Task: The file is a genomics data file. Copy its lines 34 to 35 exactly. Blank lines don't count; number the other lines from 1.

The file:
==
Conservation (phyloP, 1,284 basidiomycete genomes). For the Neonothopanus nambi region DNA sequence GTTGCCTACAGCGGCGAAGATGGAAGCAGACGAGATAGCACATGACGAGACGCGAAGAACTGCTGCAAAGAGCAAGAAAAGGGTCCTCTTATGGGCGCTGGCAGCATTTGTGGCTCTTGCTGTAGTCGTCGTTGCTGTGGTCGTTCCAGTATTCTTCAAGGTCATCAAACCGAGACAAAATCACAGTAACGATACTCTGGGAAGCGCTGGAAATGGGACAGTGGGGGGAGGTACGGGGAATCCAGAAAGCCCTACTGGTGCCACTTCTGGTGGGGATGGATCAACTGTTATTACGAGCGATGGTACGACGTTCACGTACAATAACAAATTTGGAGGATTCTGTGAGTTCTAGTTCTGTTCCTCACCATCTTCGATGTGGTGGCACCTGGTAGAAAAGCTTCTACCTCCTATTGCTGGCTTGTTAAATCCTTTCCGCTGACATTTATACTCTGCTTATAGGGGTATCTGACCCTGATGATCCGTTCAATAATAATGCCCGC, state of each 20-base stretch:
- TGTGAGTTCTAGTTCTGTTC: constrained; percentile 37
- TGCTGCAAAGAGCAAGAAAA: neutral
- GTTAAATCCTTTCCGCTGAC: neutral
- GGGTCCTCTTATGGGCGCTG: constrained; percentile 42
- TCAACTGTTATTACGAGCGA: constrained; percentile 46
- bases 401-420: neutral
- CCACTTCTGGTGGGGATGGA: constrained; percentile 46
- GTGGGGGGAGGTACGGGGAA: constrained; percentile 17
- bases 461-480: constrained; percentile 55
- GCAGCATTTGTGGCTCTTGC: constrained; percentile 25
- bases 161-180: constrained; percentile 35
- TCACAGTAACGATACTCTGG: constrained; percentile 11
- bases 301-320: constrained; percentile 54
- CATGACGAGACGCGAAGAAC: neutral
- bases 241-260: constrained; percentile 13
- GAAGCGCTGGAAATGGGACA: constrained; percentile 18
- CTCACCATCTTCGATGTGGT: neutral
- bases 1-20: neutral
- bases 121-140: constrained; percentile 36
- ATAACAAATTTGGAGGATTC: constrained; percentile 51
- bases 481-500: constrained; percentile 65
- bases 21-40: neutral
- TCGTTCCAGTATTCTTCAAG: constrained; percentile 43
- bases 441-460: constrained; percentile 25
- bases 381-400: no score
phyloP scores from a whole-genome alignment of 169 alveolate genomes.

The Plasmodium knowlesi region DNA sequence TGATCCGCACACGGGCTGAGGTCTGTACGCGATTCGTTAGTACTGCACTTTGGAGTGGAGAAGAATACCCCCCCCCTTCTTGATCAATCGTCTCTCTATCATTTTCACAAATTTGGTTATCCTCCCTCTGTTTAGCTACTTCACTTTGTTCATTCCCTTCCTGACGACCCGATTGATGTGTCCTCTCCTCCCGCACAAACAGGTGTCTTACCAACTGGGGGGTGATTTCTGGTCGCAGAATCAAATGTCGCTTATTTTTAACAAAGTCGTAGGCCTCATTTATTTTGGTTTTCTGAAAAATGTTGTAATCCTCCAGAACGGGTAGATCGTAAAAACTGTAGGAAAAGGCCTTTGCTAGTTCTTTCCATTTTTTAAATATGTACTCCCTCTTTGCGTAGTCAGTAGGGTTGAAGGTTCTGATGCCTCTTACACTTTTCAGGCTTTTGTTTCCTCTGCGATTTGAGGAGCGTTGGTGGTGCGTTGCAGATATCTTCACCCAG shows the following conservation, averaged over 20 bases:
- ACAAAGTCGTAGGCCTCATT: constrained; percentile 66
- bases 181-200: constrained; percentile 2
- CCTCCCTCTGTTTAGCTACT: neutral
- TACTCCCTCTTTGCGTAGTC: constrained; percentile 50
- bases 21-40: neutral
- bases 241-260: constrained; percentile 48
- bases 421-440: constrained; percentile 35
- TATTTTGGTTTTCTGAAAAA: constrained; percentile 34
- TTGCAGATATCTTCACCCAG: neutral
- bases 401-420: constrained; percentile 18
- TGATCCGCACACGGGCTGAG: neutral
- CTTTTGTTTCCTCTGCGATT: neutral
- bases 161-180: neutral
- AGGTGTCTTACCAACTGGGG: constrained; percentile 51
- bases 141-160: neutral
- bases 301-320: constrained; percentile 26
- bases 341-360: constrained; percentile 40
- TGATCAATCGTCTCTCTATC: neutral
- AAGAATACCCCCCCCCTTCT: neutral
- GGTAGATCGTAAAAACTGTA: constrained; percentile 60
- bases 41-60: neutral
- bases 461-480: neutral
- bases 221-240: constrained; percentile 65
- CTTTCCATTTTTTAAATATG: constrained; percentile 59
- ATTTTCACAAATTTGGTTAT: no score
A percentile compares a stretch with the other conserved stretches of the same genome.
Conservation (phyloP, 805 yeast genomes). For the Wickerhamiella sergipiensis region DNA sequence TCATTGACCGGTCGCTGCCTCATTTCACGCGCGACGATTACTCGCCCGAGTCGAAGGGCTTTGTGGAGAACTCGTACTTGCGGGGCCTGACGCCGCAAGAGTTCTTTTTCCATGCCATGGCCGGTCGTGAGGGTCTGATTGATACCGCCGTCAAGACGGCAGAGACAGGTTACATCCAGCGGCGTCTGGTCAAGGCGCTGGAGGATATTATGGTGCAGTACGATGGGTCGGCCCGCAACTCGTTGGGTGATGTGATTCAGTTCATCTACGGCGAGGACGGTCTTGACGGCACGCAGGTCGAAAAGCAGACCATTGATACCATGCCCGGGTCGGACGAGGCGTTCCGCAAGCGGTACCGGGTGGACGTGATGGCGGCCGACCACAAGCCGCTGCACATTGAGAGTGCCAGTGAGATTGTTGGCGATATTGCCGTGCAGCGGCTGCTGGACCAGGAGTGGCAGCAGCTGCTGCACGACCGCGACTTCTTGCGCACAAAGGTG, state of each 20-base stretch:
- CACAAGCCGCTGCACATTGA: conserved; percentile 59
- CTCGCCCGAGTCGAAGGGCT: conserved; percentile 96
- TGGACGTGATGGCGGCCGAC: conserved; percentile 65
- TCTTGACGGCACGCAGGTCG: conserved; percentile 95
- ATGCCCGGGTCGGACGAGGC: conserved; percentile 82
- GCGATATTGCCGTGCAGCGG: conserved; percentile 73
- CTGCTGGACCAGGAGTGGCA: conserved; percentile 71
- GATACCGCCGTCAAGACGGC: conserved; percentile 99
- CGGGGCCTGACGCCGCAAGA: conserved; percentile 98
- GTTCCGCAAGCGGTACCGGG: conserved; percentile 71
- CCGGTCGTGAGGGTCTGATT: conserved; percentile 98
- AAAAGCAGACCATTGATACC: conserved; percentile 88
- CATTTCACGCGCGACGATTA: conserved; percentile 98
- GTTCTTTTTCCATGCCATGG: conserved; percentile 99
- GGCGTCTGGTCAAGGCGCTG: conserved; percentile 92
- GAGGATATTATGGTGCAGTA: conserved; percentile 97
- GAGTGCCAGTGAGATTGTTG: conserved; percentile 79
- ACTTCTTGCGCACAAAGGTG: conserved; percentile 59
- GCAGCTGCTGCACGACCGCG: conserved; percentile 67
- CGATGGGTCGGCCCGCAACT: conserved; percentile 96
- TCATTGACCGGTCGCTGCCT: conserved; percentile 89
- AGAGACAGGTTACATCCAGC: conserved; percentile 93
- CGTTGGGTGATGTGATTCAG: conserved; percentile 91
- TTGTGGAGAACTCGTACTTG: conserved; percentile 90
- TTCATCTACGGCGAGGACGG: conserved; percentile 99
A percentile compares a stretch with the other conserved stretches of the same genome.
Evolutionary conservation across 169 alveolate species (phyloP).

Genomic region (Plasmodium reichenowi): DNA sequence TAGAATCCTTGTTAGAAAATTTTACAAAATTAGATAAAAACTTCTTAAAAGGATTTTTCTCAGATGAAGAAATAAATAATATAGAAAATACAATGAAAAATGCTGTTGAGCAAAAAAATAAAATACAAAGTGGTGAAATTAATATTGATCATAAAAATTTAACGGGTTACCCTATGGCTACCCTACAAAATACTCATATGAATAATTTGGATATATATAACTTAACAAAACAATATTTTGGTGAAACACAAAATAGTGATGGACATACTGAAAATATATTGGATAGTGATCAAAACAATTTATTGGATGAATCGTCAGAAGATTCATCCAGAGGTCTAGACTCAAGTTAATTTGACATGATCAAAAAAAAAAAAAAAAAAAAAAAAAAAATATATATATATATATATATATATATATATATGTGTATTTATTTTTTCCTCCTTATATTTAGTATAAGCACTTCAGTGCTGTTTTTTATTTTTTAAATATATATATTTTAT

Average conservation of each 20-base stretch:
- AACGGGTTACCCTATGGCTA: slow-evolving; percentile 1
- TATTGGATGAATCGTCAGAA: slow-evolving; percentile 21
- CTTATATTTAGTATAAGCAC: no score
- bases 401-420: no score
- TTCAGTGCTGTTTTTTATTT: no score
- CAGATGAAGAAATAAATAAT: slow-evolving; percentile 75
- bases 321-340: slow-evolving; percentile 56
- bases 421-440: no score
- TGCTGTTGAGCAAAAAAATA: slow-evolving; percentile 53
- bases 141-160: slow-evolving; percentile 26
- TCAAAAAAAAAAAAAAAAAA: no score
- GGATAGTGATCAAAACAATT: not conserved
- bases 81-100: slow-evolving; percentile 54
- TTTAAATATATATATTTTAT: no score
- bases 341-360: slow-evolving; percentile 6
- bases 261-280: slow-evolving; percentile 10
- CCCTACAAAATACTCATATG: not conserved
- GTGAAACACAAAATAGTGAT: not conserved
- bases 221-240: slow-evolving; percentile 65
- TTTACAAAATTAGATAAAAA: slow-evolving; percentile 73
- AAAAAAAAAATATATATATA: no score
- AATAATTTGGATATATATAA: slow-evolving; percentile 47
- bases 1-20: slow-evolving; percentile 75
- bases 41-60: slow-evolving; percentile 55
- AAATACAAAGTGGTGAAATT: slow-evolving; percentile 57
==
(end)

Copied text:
- bases 241-260: constrained; percentile 48
- bases 421-440: constrained; percentile 35